For starters, Catholicism doesn’t neatly fit into any box or political party, anymore than Jesus would if he were forced to join a 2012 political party. That said, being that the Catholic Faith is the keeper (in fullness), of the immutable teachings of Jesus Christ, any serious Catholic need only look at the issues/party platforms at hand, and apply them accordingly to the party that either holds most of them or, if in both cases, when or if intrinsic evils are part of their platforms, vote with the side upholding the “lesser of the intrinsic evils.”
A true Catholic is always, “Catholic First.”
So, let’s consider the issues at hand, starting with Catholic communitarian social teachings. In a perfect world, where we all loved and served God, the “one size fits all” could actually work. “Let’s just throw it all into one pot and use as needed, according to our needs.” Outside of Catholic monastic monasteries (where that is the case), any bets how long that would last in America? One need look no further than a busy afternoon at a Costco when the free food samples are flowing. Rest assured, despite those who line up and wait their turn for a small sample, among them will always be the ones who barge in and grab as much as two hands can hold.
What does work, and in accordance with Catholic Social Teaching, is subsidiarity and solidarity, together, both the hallmark of Paul Ryan’s plan, which by the way, is also approved by his Bishop. Farther Barron of Word of Fire has also weighed in, with a short and excellent video explaining not only the “First Things vs Commonweal debate”, but even more so, the correct teaching of the Catholic Church.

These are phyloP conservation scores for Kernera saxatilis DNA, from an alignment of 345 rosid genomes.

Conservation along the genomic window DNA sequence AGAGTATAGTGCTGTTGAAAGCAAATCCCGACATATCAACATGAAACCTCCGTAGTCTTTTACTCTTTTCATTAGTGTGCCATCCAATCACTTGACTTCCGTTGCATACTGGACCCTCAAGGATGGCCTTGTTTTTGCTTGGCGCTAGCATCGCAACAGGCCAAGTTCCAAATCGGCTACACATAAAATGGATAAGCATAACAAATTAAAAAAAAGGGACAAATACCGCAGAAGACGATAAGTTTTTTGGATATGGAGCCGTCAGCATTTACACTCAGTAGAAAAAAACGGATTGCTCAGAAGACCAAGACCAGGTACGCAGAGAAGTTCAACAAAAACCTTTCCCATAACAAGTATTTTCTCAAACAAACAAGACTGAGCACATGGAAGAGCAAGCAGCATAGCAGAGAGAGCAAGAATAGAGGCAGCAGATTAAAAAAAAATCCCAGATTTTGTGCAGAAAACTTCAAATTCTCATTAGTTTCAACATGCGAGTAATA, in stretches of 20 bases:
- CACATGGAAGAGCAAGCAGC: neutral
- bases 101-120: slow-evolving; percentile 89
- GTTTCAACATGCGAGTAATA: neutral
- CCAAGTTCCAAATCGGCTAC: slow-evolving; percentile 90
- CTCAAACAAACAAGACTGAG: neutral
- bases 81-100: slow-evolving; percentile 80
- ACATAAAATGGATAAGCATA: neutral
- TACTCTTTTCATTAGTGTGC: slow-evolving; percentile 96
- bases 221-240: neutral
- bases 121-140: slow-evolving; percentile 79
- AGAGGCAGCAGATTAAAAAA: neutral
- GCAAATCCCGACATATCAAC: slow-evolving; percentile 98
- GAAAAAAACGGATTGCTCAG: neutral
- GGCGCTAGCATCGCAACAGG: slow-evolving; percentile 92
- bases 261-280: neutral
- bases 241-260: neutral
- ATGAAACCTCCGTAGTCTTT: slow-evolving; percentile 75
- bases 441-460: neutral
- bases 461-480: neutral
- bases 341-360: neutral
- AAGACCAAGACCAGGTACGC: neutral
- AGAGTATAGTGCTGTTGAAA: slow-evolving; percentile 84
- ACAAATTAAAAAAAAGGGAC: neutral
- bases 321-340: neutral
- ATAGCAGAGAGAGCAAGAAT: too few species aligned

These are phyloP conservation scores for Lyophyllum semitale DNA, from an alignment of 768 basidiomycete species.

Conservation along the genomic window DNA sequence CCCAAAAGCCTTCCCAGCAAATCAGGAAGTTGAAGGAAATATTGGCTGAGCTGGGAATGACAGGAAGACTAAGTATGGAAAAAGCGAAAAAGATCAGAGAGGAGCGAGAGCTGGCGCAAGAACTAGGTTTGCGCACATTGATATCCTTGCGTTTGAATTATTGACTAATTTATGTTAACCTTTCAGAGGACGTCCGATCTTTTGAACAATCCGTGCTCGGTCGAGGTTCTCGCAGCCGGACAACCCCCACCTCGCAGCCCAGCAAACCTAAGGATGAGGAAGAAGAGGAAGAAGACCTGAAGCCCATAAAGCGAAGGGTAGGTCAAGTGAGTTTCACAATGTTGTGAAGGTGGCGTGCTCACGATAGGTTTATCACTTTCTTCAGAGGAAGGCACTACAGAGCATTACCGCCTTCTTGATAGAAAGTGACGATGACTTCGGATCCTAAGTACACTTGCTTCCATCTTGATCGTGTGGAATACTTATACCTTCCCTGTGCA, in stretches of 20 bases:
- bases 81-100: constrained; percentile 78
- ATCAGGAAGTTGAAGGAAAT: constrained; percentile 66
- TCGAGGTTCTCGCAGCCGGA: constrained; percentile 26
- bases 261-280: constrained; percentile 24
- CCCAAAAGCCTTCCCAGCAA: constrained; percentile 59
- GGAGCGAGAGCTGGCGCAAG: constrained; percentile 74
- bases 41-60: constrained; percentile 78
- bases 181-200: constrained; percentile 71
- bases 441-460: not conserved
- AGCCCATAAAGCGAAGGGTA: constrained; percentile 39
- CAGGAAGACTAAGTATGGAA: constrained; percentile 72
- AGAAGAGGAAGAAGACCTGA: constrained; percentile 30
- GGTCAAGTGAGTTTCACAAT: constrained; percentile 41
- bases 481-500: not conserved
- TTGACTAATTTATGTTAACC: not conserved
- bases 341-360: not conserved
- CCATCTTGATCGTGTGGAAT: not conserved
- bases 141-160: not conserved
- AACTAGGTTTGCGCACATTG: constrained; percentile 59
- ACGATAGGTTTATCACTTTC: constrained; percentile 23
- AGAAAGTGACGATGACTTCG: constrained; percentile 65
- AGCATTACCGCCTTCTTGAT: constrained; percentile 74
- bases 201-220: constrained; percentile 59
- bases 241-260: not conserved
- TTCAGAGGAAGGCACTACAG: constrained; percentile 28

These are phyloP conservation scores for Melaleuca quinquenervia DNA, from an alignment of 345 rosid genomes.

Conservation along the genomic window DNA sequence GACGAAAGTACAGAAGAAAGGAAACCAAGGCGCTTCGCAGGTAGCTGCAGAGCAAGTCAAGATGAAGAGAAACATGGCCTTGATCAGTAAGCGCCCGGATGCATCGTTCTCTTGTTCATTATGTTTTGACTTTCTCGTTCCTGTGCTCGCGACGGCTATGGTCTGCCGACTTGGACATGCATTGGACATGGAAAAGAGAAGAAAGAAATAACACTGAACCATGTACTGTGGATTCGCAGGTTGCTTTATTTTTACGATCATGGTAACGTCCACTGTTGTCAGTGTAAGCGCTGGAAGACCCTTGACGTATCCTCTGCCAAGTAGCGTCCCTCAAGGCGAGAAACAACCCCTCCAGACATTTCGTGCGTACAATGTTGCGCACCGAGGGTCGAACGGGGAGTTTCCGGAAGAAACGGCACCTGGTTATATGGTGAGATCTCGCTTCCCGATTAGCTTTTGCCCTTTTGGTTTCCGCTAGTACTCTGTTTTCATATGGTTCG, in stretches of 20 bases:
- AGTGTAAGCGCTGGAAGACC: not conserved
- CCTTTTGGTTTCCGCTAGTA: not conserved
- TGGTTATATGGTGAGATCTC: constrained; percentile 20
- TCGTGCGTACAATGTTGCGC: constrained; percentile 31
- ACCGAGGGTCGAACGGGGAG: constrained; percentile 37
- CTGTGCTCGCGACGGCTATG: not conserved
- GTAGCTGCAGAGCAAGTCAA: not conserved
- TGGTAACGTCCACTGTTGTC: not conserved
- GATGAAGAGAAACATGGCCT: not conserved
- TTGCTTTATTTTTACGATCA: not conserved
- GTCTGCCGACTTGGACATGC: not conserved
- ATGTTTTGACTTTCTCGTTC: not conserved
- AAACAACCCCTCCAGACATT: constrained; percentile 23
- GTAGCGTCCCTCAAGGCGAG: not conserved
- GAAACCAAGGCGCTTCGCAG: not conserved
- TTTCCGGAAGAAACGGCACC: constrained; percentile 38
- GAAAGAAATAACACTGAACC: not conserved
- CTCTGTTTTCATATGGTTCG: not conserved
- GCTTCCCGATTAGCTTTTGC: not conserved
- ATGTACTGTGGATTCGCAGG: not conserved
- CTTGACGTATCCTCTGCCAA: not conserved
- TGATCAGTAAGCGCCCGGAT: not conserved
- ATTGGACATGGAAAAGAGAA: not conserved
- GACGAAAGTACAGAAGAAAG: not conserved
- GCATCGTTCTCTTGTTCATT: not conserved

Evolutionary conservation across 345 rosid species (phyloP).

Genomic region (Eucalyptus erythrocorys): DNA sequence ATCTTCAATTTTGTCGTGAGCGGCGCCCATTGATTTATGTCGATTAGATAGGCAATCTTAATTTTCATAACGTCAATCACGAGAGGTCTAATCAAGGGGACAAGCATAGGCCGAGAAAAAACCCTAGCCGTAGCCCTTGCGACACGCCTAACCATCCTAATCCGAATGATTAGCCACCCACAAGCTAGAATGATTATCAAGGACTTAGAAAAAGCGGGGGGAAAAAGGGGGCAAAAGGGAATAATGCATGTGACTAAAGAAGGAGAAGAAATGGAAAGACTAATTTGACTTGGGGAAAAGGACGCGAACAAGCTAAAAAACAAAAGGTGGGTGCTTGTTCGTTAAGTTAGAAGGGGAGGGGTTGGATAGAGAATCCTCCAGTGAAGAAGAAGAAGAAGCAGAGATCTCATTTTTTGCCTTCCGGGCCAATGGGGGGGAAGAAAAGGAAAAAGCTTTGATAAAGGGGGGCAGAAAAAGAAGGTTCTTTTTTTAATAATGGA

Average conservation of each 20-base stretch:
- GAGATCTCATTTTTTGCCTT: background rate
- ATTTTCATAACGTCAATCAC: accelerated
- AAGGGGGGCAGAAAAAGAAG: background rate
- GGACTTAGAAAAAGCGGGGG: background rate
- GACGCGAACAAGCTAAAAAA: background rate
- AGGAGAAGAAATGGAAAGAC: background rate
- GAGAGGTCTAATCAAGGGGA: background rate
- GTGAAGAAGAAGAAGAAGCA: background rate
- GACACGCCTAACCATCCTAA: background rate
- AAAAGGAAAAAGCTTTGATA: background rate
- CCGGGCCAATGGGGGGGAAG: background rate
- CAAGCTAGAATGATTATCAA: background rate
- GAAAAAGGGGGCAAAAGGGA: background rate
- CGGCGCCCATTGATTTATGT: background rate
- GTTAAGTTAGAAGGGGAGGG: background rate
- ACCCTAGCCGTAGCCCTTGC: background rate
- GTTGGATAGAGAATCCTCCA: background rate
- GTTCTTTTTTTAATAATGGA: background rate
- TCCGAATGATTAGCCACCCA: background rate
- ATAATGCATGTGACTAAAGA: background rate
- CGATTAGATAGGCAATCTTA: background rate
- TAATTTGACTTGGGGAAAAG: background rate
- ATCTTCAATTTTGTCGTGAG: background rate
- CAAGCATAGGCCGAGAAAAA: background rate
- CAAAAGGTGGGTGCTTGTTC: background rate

It also needs to be pointed out that Ryan is not and never was an Objectivist. One can easily agree with Ayn Rand’s philosophy on free markets or Austrian Economics while totally disagreeing with a selfish Godless personal philosophy. In addition, who teaches the dignity and necessity of work more than the Catholic Church? How any Catholic can justify the recently imperialistic “executive order “work no longer necessary for welfare” is beyond logical thinking and the best interests of the least among us.
The reality is, we are drowning in debt of which the bulk will be passed on to our children. Yes, we all need health care, but not a plan mired in taxes, hidden regulations, and government calling the shots. Part of the Republican platform is not just a repeal of the ACA, but a “redo” of it, in a more affordable and higher quality way for all. We should all want that.
As for the always hot button issues of abortion and same sex marriage, it’s not necessary to debate the differences between Ryan and Biden. Life, and marriage between a man and women, is the heart of the gospels. Abortion and gay ‘marriage’ are clearly against the teachings of the Catholic Church, no exceptions, ever, even in those rare cases of rape and incest. That said, it’s easy to understand why the rape and incest inclusions are beyond radical to our American Culture.
Let’s take the worst case scenario: brutal rape of a 13 year old resulting in pregnancy. Would even the “best” Catholic allow his or her daughter to endure such a pregnancy, even if the baby were going to be put up for adoption? I suspect only the ones who believe in something our culture can’t and probably will never grasp; true martyrdom. Yes, it’s a heavy cross indeed, but is it heavier than the one Christ or His mother carried? Perhaps this real life story of a nun, Sister Lucy Vertursac, raped in Serbia in 1995 will help at least a few understand how a real Catholic discerns a gut wrenching decision; a profound example of Christian Martyrdom. This letter was published in an Italian Newspaper.
"I am Lucy, one of the young nuns raped by the Serbian soldiers. I am writing to you, Mother, after what happened to my sisters Tatiana, Sandria, and me.
Allow me not to go into the details of the act. There are some experiences in life so atrocious that you cannot tell them to anyone but God, in whose service I had consecrated my life nearly a year ago.